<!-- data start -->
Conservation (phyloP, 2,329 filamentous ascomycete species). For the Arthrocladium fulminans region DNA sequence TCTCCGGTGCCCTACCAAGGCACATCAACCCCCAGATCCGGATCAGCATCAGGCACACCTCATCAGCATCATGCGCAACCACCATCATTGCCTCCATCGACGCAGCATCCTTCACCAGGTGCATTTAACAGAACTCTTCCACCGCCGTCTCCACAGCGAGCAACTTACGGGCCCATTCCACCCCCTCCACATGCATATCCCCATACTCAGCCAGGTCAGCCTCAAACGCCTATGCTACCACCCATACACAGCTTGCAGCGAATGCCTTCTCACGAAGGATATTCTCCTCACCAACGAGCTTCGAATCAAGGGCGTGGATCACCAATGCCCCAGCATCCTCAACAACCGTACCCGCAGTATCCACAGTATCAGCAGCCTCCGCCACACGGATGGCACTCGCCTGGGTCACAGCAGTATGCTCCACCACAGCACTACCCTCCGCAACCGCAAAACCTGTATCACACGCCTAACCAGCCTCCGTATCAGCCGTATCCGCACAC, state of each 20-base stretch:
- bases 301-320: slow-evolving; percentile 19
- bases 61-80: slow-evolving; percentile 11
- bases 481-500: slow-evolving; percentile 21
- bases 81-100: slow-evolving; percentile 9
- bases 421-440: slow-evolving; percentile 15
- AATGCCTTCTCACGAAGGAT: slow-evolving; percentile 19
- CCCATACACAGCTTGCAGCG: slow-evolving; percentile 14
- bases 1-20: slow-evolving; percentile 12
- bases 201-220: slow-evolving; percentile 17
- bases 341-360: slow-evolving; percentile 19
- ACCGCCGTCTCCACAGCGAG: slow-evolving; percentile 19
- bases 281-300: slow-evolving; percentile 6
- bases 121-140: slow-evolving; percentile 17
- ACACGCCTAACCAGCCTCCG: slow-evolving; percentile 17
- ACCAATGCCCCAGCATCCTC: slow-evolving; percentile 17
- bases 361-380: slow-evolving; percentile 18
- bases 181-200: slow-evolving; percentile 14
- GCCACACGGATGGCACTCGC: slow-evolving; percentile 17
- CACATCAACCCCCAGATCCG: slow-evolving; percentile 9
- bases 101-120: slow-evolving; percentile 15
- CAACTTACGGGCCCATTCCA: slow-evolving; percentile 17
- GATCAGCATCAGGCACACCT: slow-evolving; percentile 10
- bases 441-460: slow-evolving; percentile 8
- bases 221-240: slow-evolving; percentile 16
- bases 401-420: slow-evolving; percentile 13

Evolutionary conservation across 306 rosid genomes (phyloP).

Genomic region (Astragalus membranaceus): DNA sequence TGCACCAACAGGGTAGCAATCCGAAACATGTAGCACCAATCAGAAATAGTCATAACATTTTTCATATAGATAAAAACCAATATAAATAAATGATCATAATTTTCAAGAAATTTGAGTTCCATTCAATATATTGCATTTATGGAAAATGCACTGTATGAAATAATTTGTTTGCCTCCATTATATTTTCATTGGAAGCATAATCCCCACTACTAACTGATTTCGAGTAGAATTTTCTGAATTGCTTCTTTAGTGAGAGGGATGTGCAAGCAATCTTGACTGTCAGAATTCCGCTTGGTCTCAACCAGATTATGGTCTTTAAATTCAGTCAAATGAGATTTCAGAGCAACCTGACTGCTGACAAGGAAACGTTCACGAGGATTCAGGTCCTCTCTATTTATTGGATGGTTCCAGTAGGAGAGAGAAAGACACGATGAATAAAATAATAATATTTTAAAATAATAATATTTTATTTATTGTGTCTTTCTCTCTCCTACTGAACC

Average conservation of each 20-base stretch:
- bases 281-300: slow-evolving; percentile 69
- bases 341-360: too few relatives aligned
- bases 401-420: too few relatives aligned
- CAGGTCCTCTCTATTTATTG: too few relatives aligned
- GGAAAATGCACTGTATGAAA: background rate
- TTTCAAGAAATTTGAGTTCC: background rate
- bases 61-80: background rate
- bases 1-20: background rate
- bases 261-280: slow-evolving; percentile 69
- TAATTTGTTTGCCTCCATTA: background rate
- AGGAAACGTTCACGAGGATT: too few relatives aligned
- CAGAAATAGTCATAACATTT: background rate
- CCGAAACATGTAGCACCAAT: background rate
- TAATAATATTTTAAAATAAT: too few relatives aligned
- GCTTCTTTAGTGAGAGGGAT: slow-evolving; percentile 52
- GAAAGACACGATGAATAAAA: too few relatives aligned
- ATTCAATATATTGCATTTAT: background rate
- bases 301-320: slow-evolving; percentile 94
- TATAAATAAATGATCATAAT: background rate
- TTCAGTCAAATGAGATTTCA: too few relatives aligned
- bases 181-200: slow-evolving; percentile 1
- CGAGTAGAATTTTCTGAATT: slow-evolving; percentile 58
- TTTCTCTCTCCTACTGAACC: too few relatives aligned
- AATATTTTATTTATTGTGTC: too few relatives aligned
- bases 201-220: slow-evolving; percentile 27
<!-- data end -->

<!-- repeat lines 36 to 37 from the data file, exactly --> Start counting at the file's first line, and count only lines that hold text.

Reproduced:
- bases 61-80: background rate
- bases 1-20: background rate